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Opinion & Analysis

Will Ernie ever win again?

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By Michael Williams

GolfWRX Staff Writer

There would have been something so right about Ernie Els (The Big Easy) getting back in the win column in New Orleans (The Big Easy). Alas, it was not to be. Els’ 8 footer to win the Zurich Classic slid past the hole, and Els continued on his slide that stretches back to 2010 without a Tour victory. As this golden opportunity turned to dust, the question that hangs in the air like a Mickelson lob wedge is this: will Ernie ever win again?

Els, 42, has been a force in world golf almost from the moment he put down his tennis racket and cricket bat to focus on golf at the age of 14. He was an outstanding junior player, and he translated that promise into a professional career that included two U.S. Open titles before the age of 30. And like Fred Couples before him, it was not only what he did but the way he did it; a swing so effortless that you’d think he would finish 30 yards short on every swing.

But after hitting age 40 Els found himself facing the three-headed monster that guards the gates of that age for golfers; family, injury and putting. Els has an autistic son, a situation that prompted his family to relocate to the United States to have access to the best facilities. Els is more than able to provide to provide for his son’s care but he acknowledges that it has taken a toll. Injuries came, not from golf but from participating in the other outdoor sports that he enjoys. Knee, hip and back injuries produced swing irregularities that robbed Els of precious distance and accuracy. And the putting that had been so nerveless early in the career became so errant that he switched to the long putter in an attempt to right the ship.

Under the tutelage of Butch Harmon, Els has resurrected his full swing, and most importantly, his putter. He has four top-5 finishes this year and if two holes had gone differently he would have two wins.

But like he old saying goes, “if if was a fifth, then we’d all be drunk.” History says that wins after that age of 40 are rare, with major wins at that plateau as evasive as a federal balanced budget. Sam Snead is considered the most successful senior golfer, winning a regular Tour event at an astonishing 52 years of age. Less known but equally amazing are his four straight West Virginia Open wins … the last coming when he was 62.

But by the numbers, the real King of (Porch) Swing is Vijay Singh. Even larger that Els in physical stature and matching him in his graceful swing tempo, Singh was the late bloomer to Els’ debutante. If you include his 2003 Phoenix Open win a month shy of his 40th birthday, Singh has won an astonishing 22 times on the PGA Tour in his 40’s. Throw in three majors, three leading money-winner titles, a Vardon Trophy, a PGA Player of the Year title and a stint at World No. 1 when Tiger Woods was at the height of his powers and you have the greatest career at that age in history. For Els, Mickelson and even Woods, Singh has set the bar for late-career excellence.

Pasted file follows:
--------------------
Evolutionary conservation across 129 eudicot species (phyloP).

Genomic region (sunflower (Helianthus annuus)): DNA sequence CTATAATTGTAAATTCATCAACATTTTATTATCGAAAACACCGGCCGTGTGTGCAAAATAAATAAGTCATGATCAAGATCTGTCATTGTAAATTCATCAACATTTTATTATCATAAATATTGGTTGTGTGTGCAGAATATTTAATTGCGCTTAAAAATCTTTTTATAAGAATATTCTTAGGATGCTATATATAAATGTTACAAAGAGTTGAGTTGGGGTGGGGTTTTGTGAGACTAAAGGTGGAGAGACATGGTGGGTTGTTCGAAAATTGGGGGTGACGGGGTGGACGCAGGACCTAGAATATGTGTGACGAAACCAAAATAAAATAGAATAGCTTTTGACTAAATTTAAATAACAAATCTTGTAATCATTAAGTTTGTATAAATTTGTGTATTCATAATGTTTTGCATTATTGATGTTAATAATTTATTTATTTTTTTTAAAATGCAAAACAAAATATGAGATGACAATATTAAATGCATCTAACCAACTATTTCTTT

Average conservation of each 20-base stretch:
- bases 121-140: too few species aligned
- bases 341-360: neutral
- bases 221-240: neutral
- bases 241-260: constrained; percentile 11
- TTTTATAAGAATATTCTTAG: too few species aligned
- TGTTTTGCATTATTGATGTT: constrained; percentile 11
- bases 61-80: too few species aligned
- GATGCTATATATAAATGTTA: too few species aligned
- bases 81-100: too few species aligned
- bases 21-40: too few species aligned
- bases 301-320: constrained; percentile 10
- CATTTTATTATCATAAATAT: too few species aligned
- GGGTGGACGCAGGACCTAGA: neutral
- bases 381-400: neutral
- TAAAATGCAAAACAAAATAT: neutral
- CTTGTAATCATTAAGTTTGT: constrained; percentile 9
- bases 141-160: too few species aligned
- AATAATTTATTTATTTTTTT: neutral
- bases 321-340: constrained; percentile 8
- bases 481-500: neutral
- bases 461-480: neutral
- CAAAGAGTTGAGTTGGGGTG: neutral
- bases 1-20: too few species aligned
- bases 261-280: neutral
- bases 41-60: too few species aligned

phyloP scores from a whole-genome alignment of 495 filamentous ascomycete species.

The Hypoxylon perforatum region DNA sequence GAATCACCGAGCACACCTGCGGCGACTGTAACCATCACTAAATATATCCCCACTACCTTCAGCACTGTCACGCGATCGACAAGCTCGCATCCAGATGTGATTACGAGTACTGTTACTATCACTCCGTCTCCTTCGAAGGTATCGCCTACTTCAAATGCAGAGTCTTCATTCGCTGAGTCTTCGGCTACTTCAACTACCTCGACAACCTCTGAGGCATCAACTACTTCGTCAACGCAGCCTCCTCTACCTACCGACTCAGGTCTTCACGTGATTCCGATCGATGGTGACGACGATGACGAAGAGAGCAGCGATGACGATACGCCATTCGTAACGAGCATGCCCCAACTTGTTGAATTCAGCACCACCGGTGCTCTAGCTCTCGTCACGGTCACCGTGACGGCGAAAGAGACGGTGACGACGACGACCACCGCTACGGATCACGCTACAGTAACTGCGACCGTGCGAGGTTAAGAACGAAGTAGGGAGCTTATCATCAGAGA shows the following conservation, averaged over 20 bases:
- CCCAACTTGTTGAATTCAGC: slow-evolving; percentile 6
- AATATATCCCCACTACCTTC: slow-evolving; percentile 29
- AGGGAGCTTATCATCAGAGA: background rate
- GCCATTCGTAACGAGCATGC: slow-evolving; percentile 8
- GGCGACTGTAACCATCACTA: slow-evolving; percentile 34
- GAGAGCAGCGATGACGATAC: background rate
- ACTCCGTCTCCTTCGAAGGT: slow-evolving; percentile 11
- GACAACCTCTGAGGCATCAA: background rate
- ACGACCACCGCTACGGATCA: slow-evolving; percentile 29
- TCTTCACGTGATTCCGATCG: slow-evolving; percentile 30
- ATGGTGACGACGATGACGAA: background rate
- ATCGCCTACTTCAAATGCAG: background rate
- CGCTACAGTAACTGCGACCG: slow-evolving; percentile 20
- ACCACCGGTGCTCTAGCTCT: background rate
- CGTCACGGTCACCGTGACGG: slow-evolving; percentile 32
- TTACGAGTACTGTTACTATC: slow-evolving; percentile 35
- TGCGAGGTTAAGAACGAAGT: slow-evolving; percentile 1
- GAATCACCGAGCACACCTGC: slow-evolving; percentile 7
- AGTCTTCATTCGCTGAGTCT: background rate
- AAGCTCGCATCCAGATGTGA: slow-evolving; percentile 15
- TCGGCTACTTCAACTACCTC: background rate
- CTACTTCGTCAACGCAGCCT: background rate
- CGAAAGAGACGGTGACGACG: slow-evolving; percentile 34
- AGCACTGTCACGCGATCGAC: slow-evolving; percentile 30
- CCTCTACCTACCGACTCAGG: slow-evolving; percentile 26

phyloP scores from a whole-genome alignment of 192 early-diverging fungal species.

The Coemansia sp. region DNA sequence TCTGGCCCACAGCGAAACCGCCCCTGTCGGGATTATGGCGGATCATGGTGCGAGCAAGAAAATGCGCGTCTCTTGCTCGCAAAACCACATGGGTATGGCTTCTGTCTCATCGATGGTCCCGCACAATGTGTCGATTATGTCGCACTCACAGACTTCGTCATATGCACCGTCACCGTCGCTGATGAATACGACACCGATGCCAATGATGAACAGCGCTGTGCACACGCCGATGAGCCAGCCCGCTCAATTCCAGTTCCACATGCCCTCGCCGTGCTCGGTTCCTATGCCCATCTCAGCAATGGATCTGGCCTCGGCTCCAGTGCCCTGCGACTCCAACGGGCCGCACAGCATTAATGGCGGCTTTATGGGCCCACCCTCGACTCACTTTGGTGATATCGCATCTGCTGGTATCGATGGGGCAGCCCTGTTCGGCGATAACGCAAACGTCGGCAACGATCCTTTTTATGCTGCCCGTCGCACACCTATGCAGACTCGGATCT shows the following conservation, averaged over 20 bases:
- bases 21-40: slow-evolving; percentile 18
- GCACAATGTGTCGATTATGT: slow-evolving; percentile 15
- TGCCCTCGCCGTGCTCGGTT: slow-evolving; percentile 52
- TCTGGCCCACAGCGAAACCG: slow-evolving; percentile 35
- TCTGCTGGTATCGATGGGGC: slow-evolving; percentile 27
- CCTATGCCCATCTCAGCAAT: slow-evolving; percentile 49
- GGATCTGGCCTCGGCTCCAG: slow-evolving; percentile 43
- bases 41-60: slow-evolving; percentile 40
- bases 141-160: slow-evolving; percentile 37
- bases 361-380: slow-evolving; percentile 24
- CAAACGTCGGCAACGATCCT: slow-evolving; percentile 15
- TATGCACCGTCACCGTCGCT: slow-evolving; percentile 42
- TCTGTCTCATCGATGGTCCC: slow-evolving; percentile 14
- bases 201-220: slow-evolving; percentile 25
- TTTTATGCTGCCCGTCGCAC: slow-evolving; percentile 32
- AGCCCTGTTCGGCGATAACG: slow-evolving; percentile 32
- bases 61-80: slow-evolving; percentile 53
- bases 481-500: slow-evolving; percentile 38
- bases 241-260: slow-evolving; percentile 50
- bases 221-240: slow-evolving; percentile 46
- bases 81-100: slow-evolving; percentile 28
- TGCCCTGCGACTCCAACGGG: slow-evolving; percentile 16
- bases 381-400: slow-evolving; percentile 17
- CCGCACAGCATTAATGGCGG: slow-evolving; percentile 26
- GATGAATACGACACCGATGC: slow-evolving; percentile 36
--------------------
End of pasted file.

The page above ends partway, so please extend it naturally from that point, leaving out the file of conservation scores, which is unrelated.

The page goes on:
Els said in an interview, “I get asked all the time about retirement. Of course, it’s going to happen one day … But I’ve got a few good years left in the tank. I honestly think I have another major or two in me, but I have to get my putting back on the right track. That’s the key.”

He couldn’t be more correct.

Like a prank birthday present that gets passed on, shaky hands have plagued golfers from Hogan and Snead to Langer and Ballesteros after 40. It’s ironic that the issue that kept Singh from winning more earlier in his career is the issue that arises later in the career for other golfers, namely, the flat stick.  Throughout his career, Singh was a suspect putter who was known to change putters, grips and stances more often than a traffic light in Times Square. It likely worked to his advantage, because there was no sharp drop in feel or performance when he passed a particular age. For Ernie and the rest of the current Old Guard, the challenge is to forge the past and, like Singh, do whatever it takes to hit it close then roll it in.  If they can, then talk of majors is realistic. Without it, the expectations, and the results, will continue to diminish and we will find ourselves talking more and more about them in the past tense.

Click here for more discussion in the “Tour Talk” forum.